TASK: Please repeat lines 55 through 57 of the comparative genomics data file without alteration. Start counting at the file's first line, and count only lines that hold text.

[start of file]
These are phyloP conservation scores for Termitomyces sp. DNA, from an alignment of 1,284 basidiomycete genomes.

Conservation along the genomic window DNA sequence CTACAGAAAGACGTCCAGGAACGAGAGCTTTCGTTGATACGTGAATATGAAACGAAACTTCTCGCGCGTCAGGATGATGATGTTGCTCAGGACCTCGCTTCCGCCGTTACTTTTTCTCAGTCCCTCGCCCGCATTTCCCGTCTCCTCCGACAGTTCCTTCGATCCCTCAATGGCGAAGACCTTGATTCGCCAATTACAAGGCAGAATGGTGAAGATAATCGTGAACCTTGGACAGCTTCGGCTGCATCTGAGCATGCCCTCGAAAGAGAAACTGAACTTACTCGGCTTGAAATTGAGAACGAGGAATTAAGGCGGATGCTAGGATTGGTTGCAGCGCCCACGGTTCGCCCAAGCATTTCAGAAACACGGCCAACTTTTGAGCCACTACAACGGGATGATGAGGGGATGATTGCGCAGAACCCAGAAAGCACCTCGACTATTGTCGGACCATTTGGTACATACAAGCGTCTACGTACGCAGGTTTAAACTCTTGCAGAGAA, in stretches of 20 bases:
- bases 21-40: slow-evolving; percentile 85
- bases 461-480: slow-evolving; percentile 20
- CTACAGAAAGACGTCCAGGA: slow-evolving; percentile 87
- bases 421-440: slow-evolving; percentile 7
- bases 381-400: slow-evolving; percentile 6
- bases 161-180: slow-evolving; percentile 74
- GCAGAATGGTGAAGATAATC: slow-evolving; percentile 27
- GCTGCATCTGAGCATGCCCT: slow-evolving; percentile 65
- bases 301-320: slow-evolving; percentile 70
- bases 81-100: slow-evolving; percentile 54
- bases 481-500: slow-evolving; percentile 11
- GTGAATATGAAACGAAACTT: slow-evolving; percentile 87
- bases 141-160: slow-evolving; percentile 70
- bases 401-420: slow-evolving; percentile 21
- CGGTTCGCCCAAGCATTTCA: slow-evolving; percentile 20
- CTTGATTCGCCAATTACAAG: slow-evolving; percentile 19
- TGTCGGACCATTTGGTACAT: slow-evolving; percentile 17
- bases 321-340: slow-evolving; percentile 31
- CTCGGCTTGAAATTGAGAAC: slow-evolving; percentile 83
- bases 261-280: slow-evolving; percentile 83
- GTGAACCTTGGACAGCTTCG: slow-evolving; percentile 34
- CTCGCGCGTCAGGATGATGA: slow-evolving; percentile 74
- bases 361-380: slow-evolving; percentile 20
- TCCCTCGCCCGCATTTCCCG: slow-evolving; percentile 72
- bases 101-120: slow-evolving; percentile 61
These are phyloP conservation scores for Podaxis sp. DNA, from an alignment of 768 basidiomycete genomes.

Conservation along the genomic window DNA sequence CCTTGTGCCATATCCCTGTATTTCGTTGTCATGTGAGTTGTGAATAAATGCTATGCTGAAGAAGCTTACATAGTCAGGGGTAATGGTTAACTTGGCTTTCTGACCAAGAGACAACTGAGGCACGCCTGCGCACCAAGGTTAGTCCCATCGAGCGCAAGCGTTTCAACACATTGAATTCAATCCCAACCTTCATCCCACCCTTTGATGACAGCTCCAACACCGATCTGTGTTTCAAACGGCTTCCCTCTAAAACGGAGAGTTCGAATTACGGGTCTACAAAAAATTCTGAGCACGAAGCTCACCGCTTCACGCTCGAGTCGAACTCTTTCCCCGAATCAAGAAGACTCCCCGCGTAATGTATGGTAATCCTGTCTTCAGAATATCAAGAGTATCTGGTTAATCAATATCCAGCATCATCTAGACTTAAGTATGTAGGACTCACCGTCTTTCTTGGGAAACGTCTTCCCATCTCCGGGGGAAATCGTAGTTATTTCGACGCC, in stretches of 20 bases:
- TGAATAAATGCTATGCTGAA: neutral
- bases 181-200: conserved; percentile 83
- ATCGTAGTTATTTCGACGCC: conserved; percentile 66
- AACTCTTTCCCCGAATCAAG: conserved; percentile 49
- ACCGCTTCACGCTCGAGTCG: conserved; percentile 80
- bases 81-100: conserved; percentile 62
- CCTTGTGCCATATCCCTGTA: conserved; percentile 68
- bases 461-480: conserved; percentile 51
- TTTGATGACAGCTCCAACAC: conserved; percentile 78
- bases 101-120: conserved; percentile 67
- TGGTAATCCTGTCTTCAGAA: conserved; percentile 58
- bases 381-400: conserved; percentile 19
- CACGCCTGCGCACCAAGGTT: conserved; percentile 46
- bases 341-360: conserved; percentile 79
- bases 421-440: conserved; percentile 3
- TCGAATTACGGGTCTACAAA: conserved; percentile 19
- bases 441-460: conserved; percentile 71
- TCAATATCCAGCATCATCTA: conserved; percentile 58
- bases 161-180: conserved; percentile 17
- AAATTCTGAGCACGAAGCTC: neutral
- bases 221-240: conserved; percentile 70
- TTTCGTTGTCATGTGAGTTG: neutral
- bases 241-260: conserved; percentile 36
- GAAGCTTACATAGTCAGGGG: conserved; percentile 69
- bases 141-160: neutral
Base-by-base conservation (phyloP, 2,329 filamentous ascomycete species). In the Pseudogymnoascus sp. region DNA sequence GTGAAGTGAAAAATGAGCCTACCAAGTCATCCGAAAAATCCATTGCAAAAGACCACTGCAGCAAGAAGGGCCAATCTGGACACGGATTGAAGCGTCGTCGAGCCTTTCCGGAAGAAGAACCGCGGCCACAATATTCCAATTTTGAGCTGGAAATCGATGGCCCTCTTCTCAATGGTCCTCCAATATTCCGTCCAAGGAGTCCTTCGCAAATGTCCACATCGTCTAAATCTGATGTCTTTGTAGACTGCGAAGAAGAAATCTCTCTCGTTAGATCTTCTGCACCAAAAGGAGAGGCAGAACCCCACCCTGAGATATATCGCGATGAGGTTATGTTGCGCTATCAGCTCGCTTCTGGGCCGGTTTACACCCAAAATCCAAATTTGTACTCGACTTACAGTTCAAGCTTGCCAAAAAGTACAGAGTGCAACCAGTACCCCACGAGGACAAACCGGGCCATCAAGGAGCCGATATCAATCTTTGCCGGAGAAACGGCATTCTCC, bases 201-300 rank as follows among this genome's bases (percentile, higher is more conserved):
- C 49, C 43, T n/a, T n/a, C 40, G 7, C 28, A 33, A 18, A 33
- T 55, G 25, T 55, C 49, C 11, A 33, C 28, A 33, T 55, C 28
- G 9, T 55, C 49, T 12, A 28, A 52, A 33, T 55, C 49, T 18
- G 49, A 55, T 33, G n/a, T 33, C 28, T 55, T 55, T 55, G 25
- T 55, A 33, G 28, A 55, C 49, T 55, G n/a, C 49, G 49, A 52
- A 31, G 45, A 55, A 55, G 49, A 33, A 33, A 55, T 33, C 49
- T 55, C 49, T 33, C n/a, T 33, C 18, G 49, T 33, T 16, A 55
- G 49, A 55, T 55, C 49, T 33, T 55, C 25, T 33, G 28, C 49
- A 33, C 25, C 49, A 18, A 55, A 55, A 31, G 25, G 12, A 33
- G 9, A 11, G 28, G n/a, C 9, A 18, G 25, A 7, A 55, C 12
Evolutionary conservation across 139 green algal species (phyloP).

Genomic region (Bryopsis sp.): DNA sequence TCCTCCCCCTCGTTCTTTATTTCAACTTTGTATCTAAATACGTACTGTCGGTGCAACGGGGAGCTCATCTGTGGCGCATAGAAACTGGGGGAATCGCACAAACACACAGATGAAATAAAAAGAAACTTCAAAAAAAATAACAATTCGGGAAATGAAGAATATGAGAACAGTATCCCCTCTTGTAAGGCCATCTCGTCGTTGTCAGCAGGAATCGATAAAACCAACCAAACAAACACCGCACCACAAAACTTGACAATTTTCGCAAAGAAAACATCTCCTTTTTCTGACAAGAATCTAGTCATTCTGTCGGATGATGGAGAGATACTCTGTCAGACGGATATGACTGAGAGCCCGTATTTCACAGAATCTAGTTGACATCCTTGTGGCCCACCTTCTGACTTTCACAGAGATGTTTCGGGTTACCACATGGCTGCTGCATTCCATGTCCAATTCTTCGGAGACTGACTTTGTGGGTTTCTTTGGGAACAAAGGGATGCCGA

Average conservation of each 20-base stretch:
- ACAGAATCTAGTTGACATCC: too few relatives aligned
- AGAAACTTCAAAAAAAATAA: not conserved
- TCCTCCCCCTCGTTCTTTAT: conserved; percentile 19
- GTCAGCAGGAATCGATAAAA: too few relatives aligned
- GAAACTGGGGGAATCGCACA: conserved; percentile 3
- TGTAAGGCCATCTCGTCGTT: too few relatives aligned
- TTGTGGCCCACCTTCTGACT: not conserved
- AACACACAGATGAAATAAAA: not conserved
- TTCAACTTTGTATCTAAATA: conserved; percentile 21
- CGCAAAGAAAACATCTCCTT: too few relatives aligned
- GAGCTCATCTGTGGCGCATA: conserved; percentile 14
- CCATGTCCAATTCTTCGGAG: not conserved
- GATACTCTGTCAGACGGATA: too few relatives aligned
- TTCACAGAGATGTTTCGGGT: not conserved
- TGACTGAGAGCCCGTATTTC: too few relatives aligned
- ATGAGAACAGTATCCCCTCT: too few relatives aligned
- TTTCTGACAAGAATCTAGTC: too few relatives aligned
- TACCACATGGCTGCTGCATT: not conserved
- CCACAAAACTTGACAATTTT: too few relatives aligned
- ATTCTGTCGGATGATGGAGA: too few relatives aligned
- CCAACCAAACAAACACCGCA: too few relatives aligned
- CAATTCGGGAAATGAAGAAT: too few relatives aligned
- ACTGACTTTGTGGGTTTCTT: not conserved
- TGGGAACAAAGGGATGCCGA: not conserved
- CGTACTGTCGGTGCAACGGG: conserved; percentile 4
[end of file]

Base-by-base conservation (phyloP, 2,329 filamentous ascomycete species). In the Pseudogymnoascus sp. region DNA sequence GTGAAGTGAAAAATGAGCCTACCAAGTCATCCGAAAAATCCATTGCAAAAGACCACTGCAGCAAGAAGGGCCAATCTGGACACGGATTGAAGCGTCGTCGAGCCTTTCCGGAAGAAGAACCGCGGCCACAATATTCCAATTTTGAGCTGGAAATCGATGGCCCTCTTCTCAATGGTCCTCCAATATTCCGTCCAAGGAGTCCTTCGCAAATGTCCACATCGTCTAAATCTGATGTCTTTGTAGACTGCGAAGAAGAAATCTCTCTCGTTAGATCTTCTGCACCAAAAGGAGAGGCAGAACCCCACCCTGAGATATATCGCGATGAGGTTATGTTGCGCTATCAGCTCGCTTCTGGGCCGGTTTACACCCAAAATCCAAATTTGTACTCGACTTACAGTTCAAGCTTGCCAAAAAGTACAGAGTGCAACCAGTACCCCACGAGGACAAACCGGGCCATCAAGGAGCCGATATCAATCTTTGCCGGAGAAACGGCATTCTCC, bases 201-300 rank as follows among this genome's bases (percentile, higher is more conserved):
- C 49, C 43, T n/a, T n/a, C 40, G 7, C 28, A 33, A 18, A 33
- T 55, G 25, T 55, C 49, C 11, A 33, C 28, A 33, T 55, C 28